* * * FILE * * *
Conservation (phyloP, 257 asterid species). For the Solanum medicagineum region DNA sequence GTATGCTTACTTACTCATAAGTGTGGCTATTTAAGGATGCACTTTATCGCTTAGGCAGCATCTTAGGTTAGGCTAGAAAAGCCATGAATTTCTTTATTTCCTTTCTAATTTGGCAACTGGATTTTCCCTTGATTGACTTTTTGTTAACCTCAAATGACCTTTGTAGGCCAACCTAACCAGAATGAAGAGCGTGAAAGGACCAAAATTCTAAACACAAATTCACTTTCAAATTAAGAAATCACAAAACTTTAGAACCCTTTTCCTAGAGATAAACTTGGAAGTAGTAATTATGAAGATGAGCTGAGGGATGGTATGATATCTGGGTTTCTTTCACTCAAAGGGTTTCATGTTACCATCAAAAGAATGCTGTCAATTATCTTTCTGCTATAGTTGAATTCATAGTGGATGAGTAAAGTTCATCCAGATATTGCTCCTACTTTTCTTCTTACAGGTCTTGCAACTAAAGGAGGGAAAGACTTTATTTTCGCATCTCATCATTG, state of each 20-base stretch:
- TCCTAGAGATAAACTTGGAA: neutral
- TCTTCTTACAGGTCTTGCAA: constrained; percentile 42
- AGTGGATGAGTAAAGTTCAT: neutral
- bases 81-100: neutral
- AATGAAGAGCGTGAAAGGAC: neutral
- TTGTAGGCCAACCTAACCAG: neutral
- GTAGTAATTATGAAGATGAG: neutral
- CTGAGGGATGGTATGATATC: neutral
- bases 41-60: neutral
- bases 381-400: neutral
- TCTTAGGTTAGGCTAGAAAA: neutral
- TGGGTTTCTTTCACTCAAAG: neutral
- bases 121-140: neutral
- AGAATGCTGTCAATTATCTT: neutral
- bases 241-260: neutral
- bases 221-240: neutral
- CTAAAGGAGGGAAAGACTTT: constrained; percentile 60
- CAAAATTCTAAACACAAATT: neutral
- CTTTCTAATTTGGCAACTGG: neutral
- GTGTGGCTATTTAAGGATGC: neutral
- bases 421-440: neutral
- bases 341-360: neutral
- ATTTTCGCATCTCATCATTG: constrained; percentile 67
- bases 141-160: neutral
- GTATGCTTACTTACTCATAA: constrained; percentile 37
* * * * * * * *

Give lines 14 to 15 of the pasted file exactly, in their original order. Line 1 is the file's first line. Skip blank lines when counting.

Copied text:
- bases 121-140: neutral
- AGAATGCTGTCAATTATCTT: neutral